I am going to write at length about the actions taken on this specific answer, so you can better understand the actions taken and why.
The answer in question here, while overall somewhat popular (controversial - its received the fourth most downvotes of any answer remaining on The Workplace), does not actually answer the question. The asker asks, "how can I not shake hands with people in the workplace, because of my religious beliefs?" and this answer says, "you have to either shake hands or quit your job."
This is not helpful to anyone looking at this question and is among other reasons why that post is controversial.
See how to answer, specifically:
Read the question carefully. What, specifically, is the question asking for? Make sure your answer provides that – or a viable alternative. The answer can be “don’t do that”, but it should also include “try this instead”. Any answer that gets the asker going in the right direction is helpful, but do try to mention any limitations, assumptions or simplifications in your answer. Brevity is acceptable, but fuller explanations are better.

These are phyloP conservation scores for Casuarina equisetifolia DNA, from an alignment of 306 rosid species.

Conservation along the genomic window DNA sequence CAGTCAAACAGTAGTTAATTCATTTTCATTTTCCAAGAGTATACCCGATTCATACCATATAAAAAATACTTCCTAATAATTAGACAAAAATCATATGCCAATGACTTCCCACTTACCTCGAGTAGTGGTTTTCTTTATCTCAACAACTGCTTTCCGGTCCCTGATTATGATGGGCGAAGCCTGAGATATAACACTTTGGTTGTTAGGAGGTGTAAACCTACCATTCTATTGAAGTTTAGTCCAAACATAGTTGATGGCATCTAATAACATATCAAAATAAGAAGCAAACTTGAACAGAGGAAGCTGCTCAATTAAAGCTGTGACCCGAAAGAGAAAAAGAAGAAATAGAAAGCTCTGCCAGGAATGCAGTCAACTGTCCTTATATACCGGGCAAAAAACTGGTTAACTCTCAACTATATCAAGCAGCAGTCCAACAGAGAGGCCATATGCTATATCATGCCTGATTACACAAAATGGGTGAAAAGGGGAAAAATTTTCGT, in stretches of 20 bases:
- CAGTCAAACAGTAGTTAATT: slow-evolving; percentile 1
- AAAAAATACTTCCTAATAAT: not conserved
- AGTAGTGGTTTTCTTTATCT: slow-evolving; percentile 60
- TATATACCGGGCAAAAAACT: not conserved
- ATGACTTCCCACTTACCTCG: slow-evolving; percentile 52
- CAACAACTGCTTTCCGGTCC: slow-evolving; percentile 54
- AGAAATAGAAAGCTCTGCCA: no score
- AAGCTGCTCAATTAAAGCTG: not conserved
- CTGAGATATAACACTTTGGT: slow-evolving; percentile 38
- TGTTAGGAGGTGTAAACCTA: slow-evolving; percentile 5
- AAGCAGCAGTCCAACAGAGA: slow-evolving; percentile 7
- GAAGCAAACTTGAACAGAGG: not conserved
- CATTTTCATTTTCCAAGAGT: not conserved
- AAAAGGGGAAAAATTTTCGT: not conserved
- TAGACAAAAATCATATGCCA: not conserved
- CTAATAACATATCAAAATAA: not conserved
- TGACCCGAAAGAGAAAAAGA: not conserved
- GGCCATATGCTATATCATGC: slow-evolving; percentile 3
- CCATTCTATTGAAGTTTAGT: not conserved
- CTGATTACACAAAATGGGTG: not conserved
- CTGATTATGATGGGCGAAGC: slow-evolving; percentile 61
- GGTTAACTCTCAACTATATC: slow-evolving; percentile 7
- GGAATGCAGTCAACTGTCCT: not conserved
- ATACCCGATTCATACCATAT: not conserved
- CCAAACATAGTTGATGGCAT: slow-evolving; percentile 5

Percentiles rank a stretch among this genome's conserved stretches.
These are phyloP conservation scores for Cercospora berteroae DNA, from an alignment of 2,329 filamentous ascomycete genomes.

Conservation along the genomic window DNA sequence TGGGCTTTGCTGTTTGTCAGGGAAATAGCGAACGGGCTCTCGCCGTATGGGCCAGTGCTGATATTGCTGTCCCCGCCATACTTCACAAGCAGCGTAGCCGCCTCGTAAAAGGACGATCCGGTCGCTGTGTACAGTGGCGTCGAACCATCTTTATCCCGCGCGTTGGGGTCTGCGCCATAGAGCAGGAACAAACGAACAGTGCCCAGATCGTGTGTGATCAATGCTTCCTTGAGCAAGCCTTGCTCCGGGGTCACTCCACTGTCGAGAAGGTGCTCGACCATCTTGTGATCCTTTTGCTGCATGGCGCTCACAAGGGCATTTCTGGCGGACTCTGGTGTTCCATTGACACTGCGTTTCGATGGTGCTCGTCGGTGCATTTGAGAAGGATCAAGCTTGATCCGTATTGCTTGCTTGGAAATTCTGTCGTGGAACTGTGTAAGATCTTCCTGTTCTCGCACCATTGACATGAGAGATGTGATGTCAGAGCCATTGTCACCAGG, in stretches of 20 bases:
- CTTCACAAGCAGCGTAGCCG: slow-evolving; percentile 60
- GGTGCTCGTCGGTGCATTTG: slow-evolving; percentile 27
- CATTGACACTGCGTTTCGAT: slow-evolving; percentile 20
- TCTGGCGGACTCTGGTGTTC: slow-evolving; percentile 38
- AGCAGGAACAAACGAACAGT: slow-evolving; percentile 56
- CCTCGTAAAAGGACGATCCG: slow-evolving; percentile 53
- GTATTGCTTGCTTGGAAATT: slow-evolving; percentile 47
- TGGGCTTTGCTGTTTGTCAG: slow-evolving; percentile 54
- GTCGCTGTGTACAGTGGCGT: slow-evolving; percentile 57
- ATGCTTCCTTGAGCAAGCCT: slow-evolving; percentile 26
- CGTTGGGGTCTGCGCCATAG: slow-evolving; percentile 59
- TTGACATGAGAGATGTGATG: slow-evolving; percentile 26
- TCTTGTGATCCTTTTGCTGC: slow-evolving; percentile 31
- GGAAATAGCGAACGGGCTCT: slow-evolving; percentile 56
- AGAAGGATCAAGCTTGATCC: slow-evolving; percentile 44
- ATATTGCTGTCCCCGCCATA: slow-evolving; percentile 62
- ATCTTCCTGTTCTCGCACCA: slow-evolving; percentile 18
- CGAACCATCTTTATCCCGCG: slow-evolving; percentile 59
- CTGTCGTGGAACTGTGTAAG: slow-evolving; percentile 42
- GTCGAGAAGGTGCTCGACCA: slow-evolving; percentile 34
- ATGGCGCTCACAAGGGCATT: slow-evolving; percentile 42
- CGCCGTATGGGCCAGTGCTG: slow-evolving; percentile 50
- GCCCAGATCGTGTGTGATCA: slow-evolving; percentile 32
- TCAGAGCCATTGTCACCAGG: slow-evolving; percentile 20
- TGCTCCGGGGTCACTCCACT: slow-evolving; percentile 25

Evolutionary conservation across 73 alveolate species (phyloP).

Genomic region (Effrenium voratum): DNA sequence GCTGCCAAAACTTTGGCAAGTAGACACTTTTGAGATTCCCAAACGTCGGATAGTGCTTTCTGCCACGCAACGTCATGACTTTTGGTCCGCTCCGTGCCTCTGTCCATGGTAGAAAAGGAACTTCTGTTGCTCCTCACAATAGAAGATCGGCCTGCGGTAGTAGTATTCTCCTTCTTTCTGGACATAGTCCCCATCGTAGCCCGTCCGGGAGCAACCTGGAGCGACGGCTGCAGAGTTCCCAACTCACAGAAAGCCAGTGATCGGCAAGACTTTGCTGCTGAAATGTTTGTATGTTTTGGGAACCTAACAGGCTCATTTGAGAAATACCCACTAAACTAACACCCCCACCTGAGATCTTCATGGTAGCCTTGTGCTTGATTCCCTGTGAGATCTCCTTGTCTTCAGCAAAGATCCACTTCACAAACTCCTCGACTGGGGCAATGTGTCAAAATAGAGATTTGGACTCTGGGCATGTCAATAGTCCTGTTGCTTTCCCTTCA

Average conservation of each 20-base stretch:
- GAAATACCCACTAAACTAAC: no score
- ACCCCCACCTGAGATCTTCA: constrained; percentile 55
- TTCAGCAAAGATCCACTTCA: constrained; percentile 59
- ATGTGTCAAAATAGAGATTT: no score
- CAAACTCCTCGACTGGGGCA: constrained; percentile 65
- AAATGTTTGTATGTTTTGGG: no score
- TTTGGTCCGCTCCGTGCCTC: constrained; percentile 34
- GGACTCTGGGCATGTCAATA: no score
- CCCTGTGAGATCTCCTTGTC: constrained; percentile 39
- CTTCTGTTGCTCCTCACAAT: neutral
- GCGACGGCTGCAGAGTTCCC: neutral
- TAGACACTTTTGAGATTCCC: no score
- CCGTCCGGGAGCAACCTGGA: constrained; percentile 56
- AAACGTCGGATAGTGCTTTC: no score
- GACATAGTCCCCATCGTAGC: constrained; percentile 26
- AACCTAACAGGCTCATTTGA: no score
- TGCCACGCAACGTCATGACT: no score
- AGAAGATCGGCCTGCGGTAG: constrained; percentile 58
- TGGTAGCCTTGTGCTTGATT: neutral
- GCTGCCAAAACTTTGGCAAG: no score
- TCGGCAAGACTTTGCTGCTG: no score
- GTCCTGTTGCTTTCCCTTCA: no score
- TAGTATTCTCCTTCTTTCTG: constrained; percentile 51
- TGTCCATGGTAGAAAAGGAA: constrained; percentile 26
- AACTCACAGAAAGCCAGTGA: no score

After considerable comments and discussion, (including input from Monica via comments) that answer finally got an actual "answer" on the fifth revision. I use the phrase "answer" generously here, because rather than attempt to help the asker, the poster gives two possibilities and then explains how people will find it discriminatory - without trying to even provide any advice to the asker in how to address these issues.
As a side note, this is also interesting to me in that it effectively takes information directly from the other two answers at the time. In other contexts it's quite clear the author does not believe you should use any content first posted by others - however their answer blatantly copies content from two other answers there as their "alternative" - from posts which were in fact present and viewed by the author.
Presenting possibilities as "answers" and then proceeding to only explain reasons they are going to fail - with literally no attempt made to help the asker avoid these pitfalls - is not helpful. A constructive answer would help the asker overcome the pitfalls and be incredibly valuable.